They reproduce differently.
Because viruses aren’t alive, their life cycle looks different from bacteria’s life cycle.
It all starts with the virus recognizing and binding to a host cell via a receptor molecule on the cell surface. Not all viruses are the same, so many of them aren’t “interested” in human cells. Some viruses even infect bacteria.
Once a virus binds to the host cell, it enters the cell and starts copying the viral genome and making more viral proteins, to assemble new virus particles. Most of the material necessary for this process is found in the host cell, such as nucleotides to make new DNA or RNA.
The new virus particles then exit the cell and infect other cells.
Most bacteria reproduce in a different way, called binary fission. Basically, a single cell divides into two identical daughter cells.
This process begins when the DNA of the bacterium divides into two. The bacterial cell then grows and splits into two daughter cells. Each of these cells has identical DNA to the parent cell, like a clone. This process can last anywhere between 4 and 20 minutes.
Viruses can’t be cured with antibiotics.
Because of their makeup and the way they reproduce, viruses and bacteria are treated differently.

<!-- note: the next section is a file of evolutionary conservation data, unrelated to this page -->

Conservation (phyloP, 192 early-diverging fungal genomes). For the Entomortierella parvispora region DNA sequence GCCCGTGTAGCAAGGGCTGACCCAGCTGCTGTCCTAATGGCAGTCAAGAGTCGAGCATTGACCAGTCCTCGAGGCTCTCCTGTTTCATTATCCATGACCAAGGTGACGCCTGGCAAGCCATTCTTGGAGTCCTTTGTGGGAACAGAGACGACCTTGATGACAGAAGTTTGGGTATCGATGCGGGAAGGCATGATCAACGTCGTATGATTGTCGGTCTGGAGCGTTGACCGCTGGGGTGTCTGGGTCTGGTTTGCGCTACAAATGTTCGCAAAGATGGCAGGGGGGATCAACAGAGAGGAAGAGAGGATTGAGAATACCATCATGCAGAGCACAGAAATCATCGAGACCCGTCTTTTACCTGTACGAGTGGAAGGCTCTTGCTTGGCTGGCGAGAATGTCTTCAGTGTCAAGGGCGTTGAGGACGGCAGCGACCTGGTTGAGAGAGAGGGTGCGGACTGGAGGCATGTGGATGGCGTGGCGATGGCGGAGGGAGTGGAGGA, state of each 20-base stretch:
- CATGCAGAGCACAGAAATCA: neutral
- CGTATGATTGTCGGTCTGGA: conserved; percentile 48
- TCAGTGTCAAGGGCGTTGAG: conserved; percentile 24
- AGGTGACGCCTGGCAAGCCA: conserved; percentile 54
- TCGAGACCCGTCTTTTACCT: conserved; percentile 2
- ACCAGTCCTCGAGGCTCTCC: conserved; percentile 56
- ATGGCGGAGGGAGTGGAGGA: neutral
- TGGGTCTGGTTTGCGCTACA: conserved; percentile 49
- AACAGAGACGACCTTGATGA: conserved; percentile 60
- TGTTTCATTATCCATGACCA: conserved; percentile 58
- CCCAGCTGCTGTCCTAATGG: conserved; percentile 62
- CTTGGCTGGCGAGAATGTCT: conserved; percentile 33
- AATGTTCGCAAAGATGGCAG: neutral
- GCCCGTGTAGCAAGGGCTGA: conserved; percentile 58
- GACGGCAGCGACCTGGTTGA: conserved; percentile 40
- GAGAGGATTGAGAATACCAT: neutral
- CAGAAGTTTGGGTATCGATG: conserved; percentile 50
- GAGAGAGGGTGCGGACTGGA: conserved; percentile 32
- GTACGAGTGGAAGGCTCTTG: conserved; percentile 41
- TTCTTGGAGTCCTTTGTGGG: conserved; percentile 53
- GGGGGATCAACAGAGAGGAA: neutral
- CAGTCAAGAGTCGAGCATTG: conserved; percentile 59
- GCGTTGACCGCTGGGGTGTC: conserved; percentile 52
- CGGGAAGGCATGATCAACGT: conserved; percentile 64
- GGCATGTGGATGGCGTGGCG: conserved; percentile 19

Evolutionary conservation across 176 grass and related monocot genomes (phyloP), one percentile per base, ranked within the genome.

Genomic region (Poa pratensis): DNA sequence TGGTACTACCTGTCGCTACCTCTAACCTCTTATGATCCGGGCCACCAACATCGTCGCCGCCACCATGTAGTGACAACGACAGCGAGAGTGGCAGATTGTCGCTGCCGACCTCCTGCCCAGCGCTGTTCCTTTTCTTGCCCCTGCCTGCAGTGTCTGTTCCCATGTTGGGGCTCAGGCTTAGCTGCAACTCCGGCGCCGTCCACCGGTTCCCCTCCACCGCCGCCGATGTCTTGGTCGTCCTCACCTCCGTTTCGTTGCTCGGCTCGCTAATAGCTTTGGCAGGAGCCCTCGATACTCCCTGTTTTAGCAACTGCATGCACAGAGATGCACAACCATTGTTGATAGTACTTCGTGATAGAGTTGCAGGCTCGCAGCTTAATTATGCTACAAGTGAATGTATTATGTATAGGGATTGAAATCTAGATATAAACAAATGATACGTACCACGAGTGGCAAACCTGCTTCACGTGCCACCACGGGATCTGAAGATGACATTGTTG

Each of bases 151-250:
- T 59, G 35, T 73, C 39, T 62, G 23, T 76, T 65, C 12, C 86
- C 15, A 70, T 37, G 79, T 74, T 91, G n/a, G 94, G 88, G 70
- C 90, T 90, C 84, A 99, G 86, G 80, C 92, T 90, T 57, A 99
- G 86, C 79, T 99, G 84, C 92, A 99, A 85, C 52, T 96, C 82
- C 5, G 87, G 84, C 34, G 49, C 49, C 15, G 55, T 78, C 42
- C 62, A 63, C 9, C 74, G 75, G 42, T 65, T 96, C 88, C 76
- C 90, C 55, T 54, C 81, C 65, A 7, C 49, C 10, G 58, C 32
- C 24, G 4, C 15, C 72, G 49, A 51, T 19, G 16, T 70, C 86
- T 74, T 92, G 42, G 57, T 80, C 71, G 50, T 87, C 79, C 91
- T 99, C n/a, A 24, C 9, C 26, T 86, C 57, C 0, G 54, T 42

Bacteria are treated with antibiotics. But, not all antibiotics work the same. Some of them block vital processes in bacteria, some kill the bacteria, and others stop them from reproducing altogether.
There are two types of antibiotics depending on their active ingredient: broad-spectrum and narrow-spectrum. Broad-spectrum antibiotics affect a wide range of bacteria, while narrow-spectrum antibiotics are effective only against certain types of bacteria.
Viruses, on the other hand, aren’t treated with antibiotics at all. A good way to prevent a viral infection, though, is by getting vaccinated.
Vaccines are different than antibiotics because they don’t work when you already have a viral infection. They are only effective in preventing the infection from taking place. Most vaccines contain weakened or inactive parts of the virus that stimulates a response from the immune system, teaching it how to fight it. For that reason, some people experience mild symptoms after getting vaccinated.